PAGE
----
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Polar vortex plummets temperatures

by Courtney Deeren - Copy Editor
Thu, Feb 7th 2019 01:45 pm

A cold snap swept the nation last week causing the northern part of the United States to experience dangerously low temperatures. The polar vortex was the cause of 23 deaths, according to CNN. Locally, temperatures were predicted to dip into single digits with some areas calling for negative temps. Combine the already low temps with the wind chill and the Rochester area was scheduled to feel roughly negative 25 degrees. 

With the concern for the severe cold, students across The College at Brockport campus received an email from Vice President for University Relations David Mihalyov stating that at the time of the email, Brockport’s classes would go on as scheduled. The email, which was sent out Wednesday, Jan. 30 caused quite a disturbance among students. Many wondered why campus officials would only be warning students of the cold and advising them how to stay safe in conditions that could possibly lead to frostbite if skin was exposed to the temps for extended periods of time, instead of cancelling class. Many people, including friends and family of students, agreed with the students concerns. However, some didn’t see the point in cancelling classes. 

“You’re all adults, your workplace won’t cancel work when it’s too cold,” Brockport resident Tammy Smith said. 

Still, Wednesday found many students missing from their classes. Students with commutes found it unsafe to drive due to the weather and those living on campus didn’t want to put themselves at risk, not to mention students with children whose schools were closed and were unable to find last minute accomodations. 

Highschools and elementary schools in the Rochester area started closing late Tuesday night. Many, such as Byron Bergen, announced they would remain closed until Friday morning. Even nearby community colleges such as Monroe Community College and Genesee Community College cancelled classes. 

Still, Brockport stood strong against weather warnings and waited until the very last moment to cancel Thursday’s classes. 

A few students responded to Brockport’s unwillingness to close via email. Anyone who received the initial email from Mihalyov also received a response from Jesus Cabrera urging Brockport to cancel classes and protect it’s students. A select few may have also received a response email from another student at the college, Zach Kornberg. When asked about the email, Kornberg prepared a statement to address his motivations. Kornberg immediately cited his passion for philosophy and his inspiration from several great philosophers as a contribution to his response.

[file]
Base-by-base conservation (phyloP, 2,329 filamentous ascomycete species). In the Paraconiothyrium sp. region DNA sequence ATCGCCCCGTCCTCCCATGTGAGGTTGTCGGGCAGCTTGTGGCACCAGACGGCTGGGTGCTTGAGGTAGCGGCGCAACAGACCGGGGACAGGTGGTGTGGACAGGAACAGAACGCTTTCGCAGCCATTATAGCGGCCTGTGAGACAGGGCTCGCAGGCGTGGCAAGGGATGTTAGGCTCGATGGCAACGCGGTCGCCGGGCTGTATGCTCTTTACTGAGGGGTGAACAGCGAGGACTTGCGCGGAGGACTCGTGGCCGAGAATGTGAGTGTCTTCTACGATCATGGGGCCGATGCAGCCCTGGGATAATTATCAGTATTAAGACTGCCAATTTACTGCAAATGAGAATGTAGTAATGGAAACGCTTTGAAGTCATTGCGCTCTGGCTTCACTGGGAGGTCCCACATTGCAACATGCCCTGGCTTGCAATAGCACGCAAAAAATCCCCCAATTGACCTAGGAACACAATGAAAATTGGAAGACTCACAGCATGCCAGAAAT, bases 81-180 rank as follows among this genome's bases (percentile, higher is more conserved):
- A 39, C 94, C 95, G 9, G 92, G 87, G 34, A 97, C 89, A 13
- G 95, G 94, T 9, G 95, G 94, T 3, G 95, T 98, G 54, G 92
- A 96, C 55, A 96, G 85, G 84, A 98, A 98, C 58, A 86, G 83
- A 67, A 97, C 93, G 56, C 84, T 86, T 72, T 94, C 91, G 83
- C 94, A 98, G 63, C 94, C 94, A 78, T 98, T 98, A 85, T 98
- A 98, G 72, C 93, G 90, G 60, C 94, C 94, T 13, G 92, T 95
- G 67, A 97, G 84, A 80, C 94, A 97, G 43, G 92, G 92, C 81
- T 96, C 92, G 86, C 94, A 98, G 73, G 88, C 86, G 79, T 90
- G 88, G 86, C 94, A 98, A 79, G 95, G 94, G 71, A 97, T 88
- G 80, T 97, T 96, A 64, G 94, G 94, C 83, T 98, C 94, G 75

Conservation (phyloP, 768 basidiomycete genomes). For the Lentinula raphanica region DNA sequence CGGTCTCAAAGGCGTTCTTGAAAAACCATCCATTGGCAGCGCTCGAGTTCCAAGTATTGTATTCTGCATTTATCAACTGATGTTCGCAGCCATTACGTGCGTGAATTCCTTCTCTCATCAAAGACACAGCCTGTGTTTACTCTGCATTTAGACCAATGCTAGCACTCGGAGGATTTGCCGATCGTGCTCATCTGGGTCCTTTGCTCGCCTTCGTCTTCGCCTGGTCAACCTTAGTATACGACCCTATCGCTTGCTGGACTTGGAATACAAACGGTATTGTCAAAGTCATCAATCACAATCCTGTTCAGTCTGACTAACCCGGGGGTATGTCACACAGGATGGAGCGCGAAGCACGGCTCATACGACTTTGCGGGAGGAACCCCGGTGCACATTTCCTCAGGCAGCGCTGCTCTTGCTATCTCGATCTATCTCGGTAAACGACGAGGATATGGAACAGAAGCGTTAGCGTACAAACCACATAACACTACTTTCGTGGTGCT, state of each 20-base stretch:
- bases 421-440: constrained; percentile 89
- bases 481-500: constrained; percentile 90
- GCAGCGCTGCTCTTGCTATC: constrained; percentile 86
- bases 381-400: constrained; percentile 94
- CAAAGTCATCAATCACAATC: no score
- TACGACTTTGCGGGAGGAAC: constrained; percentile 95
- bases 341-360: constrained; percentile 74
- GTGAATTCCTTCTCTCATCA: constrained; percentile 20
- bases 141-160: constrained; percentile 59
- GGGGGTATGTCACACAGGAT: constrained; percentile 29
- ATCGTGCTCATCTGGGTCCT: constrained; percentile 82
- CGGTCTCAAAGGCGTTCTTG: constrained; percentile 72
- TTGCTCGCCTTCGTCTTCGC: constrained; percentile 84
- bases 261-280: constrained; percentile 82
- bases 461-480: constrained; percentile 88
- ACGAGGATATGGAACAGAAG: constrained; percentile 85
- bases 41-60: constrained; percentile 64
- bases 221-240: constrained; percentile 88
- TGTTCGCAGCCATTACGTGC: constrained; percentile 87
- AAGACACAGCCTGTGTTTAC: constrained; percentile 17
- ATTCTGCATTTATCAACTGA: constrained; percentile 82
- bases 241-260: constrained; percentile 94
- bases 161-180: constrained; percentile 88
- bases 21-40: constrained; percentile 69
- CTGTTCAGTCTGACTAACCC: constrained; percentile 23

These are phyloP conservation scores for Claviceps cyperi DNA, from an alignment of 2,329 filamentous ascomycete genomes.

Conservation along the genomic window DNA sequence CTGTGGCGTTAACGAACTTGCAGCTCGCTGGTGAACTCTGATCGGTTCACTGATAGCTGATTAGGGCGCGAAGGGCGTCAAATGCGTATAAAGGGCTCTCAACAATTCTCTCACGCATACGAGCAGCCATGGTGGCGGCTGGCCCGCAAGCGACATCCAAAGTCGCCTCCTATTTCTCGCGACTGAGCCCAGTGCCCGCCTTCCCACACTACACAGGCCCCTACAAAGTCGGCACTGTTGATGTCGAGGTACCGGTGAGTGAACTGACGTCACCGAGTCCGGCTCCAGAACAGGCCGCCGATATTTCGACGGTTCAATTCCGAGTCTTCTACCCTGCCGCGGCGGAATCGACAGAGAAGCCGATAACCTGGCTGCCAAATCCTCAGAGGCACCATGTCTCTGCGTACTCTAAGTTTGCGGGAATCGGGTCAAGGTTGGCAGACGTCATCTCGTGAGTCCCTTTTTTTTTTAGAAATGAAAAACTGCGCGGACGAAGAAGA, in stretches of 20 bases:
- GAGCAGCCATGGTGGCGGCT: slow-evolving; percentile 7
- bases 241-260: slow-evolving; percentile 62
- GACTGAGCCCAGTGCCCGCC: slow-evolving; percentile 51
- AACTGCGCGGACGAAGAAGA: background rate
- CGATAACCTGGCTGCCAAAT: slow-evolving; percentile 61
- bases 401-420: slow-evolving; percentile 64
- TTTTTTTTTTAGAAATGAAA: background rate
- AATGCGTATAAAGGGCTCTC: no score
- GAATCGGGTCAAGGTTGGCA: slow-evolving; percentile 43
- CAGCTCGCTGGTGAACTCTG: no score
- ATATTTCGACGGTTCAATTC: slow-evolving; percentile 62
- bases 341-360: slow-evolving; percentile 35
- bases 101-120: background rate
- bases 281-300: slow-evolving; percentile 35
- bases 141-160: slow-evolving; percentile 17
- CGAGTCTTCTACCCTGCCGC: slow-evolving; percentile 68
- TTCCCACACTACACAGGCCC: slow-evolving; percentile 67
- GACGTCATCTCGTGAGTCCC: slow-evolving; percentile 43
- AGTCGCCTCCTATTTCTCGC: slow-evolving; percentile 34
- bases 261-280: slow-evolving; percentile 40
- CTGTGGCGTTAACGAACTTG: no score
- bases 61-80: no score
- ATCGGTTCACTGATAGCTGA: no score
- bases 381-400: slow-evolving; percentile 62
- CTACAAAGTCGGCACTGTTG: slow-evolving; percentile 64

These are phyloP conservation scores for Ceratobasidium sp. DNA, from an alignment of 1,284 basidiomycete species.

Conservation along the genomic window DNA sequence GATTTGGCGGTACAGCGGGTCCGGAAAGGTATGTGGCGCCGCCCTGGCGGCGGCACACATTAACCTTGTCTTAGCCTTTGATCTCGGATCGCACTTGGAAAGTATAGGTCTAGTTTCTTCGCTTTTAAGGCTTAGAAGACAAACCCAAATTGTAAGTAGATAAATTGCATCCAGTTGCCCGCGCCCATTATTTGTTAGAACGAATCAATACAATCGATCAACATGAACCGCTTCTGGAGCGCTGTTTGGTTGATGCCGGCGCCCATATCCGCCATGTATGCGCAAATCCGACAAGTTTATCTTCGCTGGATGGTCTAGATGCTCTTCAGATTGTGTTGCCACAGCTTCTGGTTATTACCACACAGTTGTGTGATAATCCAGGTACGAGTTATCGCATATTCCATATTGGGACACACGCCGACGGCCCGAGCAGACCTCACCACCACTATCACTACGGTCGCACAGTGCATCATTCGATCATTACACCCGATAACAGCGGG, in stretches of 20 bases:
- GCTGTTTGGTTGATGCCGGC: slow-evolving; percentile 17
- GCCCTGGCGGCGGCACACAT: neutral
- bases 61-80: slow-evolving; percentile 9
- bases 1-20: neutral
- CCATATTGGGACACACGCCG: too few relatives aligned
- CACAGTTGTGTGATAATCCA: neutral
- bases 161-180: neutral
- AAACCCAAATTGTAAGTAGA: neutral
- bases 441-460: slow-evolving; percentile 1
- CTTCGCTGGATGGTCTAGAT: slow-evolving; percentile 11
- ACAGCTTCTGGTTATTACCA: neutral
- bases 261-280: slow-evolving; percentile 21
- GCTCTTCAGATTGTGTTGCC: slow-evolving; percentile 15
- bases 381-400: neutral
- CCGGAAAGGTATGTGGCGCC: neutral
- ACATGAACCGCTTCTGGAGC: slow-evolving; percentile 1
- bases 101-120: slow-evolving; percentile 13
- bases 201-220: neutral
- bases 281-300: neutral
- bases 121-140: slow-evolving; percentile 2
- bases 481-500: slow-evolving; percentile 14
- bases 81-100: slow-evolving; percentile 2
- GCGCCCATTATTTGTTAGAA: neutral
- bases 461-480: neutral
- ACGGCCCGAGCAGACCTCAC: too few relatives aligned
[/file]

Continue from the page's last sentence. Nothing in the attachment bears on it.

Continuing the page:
Kornberg saw this as the perfect scenario for him to practice his beliefs. 

“I saw the circumstances under this extreme weather as an opportunity to put my convictions into practice,” Kornberg wrote. “When I began writing the email, I knew I had to construct a deductive argument in favor of my position of closing down classes. Thus, I put into use (what happens to be the most common form of argumentation) modus ponens.” 

Kornberg uses this model to form his argument as to why classes should be cancelled. 

“If students are being put at jeopardy of bodily harm and students will be penalized for not attending classes on rational grounds then it is unethical for classes to be in session,” Kornberg wrote. “Students are being put at jeopardy of bodily harm and students will be penalized for not attending classes on rational grounds. Therefore, it is unethical for classes to be in session.” 

Kornberg reiterated in his statement what he initially put in his reply to the original email.

“According to the U.S Army Research Institute of Environmental Medicine, ‘wind chills of 15 under zero is the danger zone; at this temperature, frostbite sets in at the 30 minute mark, approaching five minutes at under 50 degrees below,’” Kornberg wrote. 

He also brought attention to those with respiratory issues or elderly people as they may have particular difficulty in the severe cold. 

One recipient of Kornberg’s email was the sender of the original email, Mihalyov. Mihalyov explained there is more that goes in to cancelling classes and completely shutting down campus than most consider. 

“Those involved in making the decision to close include the Chief of University Police, the college’s Emergency Manager, the Provost and the head of Facilities,” Mihalyov wrote in an email. “If specific actions, such as cancelling classes, are recommended, the Provost will call the President to make this recommendation. If the President concurs, then the message is spread.”

He went on to explain that a range of factors are considered, including national weather service briefings, road conditions based on consultations with local government officials, and exposure time for frostbite. When asked about how rare it is for Brockport to cancel classes, Mihalyov wrote that, in the 10 years he has been on campus, they’ve only cancelled classes a handful of times. When it comes to shutting campus down completely, Mihalyov wrote that “no one at the college can close the campus, the New York State Governor is the only one with that authority.” He said March 2017 was the last time he recalls that happening. 

“It is also important to note that Nazareth, Roberts Wesleyan, St. John Fisher and the University of Rochester were all open Thursday,” Mihalyov wrote. 

One student, Claire Touschner, who thought the college should close, even went so far as to start a petition on change.org. It reached over 2,000 signatures within its first five hours. 

The students’ efforts weren’t unrewarded and classes were eventually cancelled Thursday morning, as previously mentioned.

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